Team spirit guides Delaware Group funds

Mutual funds

April 28, 1996|By KNIGHT-RIDDER NEWS SERVICE

John Fields begins each week, as many executives do, with a Monday morning meeting.

But unlike most people, he actually enjoys his.

Mr. Fields, the senior portfolio manager of the Delaware Group's two Decatur mutual funds, meets with the 13 team members who manage different parts of the funds' portfolios -- such as banking or chemical stocks.

They and their computer gather on the 14th floor of One Commerce Square in Center City Philadelphia to discuss market happenings and the effects on the funds' investments.

"The real power here is that room -- a group of people who are seasoned professionals. We all don't think alike," said Mr. Fields, 51, who makes the final decisions. "I get my ideas from those people around the table."

They have created two mutual funds with assets greater than $2.3 billion at the end of the first quarter. That ranked the company 53rd in total assets among 371 mutual fund companies, according to the Investment Company Institute, a Washington trade group for mutual funds.

The Delaware Group uses a conservative and disciplined investment approach that revolves around dividend yield (a stock's annual dividend as a percentage of its price) and capital gains (profits earned when the price of a stock increases).

In selecting stocks, the company uses a bottom-up strategy to focus on those companies that are unpopular, or "out of favor," and have a greater dividend yield than the Standard & Poor's 500 stock index. If the dividend yield of a stock Decatur owns goes below the S&P's yield, Decatur's strategy is to sell it and replace it with other stocks to keep the company fully invested -- that is, 5 percent cash or less. (A stock's dividend yield dips when the price of the stock increases.)

"It's an attractive universe because we don't give up the ability to get capital gains, but pick up extra return from higher dividend yields," Mr. Fields said. "The emotional reaction in the marketplace creates opportunities to buy something with a low-risk reward versus the market, and get full capital gains to go with the high up-front yield."

The Decatur Income Fund, created in 1957, is intended to give investors current income by paying monthly dividends. Its investments are composed of 83 percent stocks, 10 percent high-yield bonds, 4 percent convertibles (preferred stocks or bonds that can be switched into common stock), and 2 percent cash.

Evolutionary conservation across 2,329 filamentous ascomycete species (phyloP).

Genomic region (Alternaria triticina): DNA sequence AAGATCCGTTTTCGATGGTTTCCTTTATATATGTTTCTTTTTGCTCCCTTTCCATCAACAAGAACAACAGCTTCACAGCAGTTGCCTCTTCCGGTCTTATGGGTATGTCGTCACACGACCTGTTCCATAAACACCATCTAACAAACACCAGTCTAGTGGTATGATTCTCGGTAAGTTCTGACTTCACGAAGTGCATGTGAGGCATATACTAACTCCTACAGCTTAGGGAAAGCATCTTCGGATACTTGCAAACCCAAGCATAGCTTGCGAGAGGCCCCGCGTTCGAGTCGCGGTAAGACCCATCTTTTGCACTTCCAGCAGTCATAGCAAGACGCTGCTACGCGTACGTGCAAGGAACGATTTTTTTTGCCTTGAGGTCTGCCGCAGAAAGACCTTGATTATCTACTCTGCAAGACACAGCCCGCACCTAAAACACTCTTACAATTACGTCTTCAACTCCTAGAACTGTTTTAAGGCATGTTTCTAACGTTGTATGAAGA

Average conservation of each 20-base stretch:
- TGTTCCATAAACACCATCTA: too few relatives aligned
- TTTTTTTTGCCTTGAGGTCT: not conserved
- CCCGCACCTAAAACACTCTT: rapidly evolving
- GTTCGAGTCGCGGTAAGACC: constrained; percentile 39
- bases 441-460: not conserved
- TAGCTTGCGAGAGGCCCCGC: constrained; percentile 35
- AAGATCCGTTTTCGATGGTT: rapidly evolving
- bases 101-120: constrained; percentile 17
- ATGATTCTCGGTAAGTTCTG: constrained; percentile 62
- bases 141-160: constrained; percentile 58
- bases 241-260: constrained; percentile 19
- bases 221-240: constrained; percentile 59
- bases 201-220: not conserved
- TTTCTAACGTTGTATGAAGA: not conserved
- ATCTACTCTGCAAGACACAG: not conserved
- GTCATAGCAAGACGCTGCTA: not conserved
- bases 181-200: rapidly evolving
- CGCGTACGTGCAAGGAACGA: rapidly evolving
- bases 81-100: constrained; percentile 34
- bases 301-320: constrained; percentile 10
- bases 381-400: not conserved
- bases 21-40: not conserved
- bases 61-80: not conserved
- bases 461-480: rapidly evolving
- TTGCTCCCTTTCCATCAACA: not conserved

The fund's collection of large companies with stock prices that are undervalued by the market makes it a "good conservative plan for the long-term investor and for the risk-averse investor," said Andrew Lohmeier, an analyst with Morningstar Mutual Funds, a Chicago company that analyzes funds.

The Decatur Total Return Fund, which started in 1986, has a lower yield and pays quarterly dividends. Geared toward long-term increases in stock prices, Decatur Total Return is composed of 98 percent stocks and 2 percent cash.

But Decatur's strategy, even though conservative, hasn't always paid off.

"Our batting average is good, but we don't get them right every time," he said. "Where we make our mistakes is where we get the fundamentals wrong," that is, assume the company's problem is temporary or minor when it isn't.

One bad pick or, as Mr. Fields calls it, a "classic value mirage," was IBM in 1992.

Mr. Fields said the fund managers had assumed the problems at IBM were capital-related, but the company was actually going through a product shift from mainframes to small machines with networking capabilities. Once the company cut dividends by 67 cents a share and the stock price dropped more than 50 percent, Mr. Fields said, he was forced to sell.

Another strikeout for the company was Alexander & Alexander Services Inc., an insurance and consulting firm that had endured a seven-year downward cycle in property-casualty rates in 1994.

"We thought the cycle would turn, but it didn't," Mr. Fields said. "The company cut the dividends [from 25 cents to 3 cents], which we didn't count on."

To spread the risk of such bad picks, the Total Return fund has 73 stocks spread through such industries as insurance, energy and utilities, and the Income fund has 157 stocks in the banking, energy and chemical industries.

The largest holding makes up only 2.8 percent of the funds, Mr. Fields said.

To help predict what the future holds for the stocks, and avoid costly "mirages," team members meet with industry specialists and economists to keep up on current events. Mr. Fields said the goal of the sessions is to determine whether market changes are cyclical or long-term.

"It's a very interesting challenge and an intellectually stimulating business. No two days are the same," Mr. Fields said. "I'm interested in what makes businesses work: This one successful. This one not."

Pub Date: 4/28/96

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